6) Be a trailblazer

Why listen to society, follow tradition, and listen to “shoulds” and “musts”? Be the renegade who does things different. Do exactly what you want when you want. Leave your job as an accountant and set up your own business. Take a class in cocktail making. Give stand-up comedy a shot. Date somebody totally unsuitable. Move to Buenos Aires. Others will be relieved that someone else isn’t conforming and will be dying to follow in your adventurous footsteps.

7) Update your CV

I’m not talking about the CV you type up for a potential employer, I’m talking about the CV of your life. Curriculum vitae is a Latin expression meaning “course of life”. You have over 30 years experience in dealing with this life. Use it to your advantage. You now know a lot more about what you want and don’t want, what works for you and what doesn’t. Use this know-how to make your life more positive and manageable. Your age is a sign that you’ve lived and learned. So, don’t look on it as a bad thing. Once, I overheard a man in his sixties being asked his age. He replied proudly: “I’m 21. With 45 years experience.”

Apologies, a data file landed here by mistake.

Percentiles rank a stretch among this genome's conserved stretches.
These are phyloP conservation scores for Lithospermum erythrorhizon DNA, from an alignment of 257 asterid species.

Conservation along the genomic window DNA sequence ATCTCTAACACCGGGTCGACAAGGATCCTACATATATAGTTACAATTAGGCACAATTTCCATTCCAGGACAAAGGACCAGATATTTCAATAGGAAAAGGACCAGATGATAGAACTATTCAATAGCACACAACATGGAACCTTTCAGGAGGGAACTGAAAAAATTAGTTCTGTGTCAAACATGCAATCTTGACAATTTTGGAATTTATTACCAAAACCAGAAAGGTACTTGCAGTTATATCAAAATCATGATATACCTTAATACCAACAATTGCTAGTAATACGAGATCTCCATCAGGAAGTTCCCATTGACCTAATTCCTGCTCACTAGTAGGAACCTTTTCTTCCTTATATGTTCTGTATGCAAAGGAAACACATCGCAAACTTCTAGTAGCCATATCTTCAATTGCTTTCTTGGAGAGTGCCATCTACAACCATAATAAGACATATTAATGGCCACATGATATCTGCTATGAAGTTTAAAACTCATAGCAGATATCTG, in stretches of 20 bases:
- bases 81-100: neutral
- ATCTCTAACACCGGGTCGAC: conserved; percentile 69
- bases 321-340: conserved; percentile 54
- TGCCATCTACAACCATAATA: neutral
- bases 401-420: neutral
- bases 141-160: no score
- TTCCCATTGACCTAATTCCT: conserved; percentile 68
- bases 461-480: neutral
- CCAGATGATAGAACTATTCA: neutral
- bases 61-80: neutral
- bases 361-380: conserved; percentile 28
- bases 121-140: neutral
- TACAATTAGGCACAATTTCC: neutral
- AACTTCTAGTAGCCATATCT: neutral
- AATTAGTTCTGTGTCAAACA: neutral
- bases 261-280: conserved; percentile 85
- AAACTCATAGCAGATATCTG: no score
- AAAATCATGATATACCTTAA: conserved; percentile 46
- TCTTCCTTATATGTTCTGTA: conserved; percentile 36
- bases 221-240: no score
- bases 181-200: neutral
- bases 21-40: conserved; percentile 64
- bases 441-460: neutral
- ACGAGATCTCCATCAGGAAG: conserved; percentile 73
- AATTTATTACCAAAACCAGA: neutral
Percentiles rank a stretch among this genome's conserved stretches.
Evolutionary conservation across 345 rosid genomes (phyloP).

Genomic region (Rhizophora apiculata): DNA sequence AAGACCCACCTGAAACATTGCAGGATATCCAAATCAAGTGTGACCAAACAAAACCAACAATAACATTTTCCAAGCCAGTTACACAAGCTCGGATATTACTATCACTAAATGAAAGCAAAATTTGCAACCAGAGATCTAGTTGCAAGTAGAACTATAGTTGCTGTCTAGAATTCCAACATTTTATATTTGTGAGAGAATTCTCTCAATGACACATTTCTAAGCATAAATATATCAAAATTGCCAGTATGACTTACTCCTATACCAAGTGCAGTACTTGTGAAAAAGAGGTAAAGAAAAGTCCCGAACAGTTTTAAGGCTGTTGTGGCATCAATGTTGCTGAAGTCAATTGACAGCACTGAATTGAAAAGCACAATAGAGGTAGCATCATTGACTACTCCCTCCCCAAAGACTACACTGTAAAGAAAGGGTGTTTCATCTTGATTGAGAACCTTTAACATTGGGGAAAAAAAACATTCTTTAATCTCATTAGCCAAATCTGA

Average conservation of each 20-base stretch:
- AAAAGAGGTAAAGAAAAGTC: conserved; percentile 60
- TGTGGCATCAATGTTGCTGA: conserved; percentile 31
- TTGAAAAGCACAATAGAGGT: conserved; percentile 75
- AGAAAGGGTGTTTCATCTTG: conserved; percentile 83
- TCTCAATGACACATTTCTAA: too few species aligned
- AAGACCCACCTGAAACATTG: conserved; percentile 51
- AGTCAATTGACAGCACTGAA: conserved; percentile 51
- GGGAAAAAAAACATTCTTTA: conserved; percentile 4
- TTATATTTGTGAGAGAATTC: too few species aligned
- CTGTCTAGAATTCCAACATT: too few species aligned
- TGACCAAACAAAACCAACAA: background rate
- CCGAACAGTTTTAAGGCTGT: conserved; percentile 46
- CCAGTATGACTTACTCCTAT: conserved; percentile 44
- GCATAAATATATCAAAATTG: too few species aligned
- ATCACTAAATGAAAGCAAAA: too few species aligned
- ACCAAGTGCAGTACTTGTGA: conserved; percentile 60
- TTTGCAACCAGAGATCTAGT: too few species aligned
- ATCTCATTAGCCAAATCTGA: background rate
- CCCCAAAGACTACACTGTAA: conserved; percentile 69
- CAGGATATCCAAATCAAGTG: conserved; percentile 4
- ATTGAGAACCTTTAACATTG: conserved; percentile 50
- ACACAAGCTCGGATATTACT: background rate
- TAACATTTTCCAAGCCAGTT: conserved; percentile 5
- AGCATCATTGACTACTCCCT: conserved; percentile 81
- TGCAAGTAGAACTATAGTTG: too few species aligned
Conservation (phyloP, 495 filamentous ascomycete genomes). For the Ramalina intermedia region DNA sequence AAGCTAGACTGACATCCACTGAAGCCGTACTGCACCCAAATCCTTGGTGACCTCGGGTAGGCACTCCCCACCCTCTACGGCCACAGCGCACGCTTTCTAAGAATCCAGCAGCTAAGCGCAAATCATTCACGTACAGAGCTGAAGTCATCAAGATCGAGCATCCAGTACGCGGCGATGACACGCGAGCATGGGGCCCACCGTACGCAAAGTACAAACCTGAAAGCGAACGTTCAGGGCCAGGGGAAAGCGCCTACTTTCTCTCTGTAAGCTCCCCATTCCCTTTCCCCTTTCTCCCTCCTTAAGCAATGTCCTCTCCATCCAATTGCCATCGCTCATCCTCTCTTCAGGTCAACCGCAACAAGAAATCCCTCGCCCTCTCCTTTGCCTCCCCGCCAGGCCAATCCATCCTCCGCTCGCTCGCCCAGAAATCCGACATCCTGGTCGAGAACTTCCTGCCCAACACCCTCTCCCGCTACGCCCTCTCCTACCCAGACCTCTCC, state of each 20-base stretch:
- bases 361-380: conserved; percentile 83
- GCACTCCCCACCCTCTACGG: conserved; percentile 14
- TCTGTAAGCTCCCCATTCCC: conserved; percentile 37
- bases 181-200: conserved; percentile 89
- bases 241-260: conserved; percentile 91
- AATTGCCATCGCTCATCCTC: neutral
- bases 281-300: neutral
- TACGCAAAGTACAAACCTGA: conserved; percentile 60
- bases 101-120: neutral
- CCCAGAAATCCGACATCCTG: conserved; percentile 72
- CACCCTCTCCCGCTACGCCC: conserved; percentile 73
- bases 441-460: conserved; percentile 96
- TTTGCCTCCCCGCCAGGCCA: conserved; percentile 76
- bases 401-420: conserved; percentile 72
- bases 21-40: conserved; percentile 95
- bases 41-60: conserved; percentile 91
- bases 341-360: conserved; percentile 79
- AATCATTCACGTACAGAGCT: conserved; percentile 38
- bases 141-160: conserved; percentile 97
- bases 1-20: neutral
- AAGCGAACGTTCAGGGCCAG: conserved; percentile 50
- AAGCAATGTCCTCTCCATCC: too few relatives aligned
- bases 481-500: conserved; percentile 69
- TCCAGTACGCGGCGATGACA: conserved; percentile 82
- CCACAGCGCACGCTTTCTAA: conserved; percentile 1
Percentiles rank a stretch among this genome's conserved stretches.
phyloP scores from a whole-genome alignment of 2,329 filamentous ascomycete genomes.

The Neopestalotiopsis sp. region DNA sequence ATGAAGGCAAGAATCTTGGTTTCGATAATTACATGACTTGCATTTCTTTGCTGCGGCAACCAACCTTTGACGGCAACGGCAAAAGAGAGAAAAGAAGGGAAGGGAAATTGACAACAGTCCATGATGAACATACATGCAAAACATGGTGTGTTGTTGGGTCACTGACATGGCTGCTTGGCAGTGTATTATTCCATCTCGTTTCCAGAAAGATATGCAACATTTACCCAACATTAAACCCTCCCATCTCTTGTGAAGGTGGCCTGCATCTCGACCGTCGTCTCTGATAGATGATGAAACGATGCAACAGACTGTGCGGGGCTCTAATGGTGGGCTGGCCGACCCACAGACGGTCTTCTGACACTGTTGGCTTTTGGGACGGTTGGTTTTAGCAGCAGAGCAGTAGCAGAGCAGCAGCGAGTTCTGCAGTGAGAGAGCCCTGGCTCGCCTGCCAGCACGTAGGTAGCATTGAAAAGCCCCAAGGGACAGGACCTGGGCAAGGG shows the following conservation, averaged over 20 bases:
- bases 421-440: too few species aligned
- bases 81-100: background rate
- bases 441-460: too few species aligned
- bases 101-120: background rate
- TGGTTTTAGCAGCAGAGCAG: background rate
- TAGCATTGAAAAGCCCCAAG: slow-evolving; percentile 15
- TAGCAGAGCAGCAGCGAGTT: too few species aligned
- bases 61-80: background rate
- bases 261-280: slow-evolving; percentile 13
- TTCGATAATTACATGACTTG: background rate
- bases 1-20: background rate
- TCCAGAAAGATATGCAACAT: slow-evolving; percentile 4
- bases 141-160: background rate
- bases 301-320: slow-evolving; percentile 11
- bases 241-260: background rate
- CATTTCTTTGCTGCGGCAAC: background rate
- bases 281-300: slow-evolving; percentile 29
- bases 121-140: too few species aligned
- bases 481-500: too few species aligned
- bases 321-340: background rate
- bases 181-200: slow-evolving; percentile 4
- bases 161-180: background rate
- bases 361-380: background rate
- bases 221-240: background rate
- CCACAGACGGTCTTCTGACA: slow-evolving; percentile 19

8. Do it all!

Now is the time to grab on to life and do all the things you’ve ever wanted. Turning 30 is an inevitable milestone and it makes you think about your life, what you’ve done with it, and what you’d still like to do. You’ve probably come to a lot of realisations and are living in a place of more awareness. Wonderful! When better to appreciate experiencing all life has to offer than right now? However small or monumental the step, just do it. So, take a year out and experience a new culture. Write a novel. Audition for a musical. Learn how to play the guitar. Write a song. Study Italian. Go skiing for the first time. Tell your crush how you feel. Have a dinner party. Take up belly dancing. Go scuba diving. You owe it yourself to live life. Really live it. Because that’s what it’s there for.

Living life: Backpacking in South America. Ipanema Beach, Rio de Janeiro.

And if it’s your birthday, this one’s for you…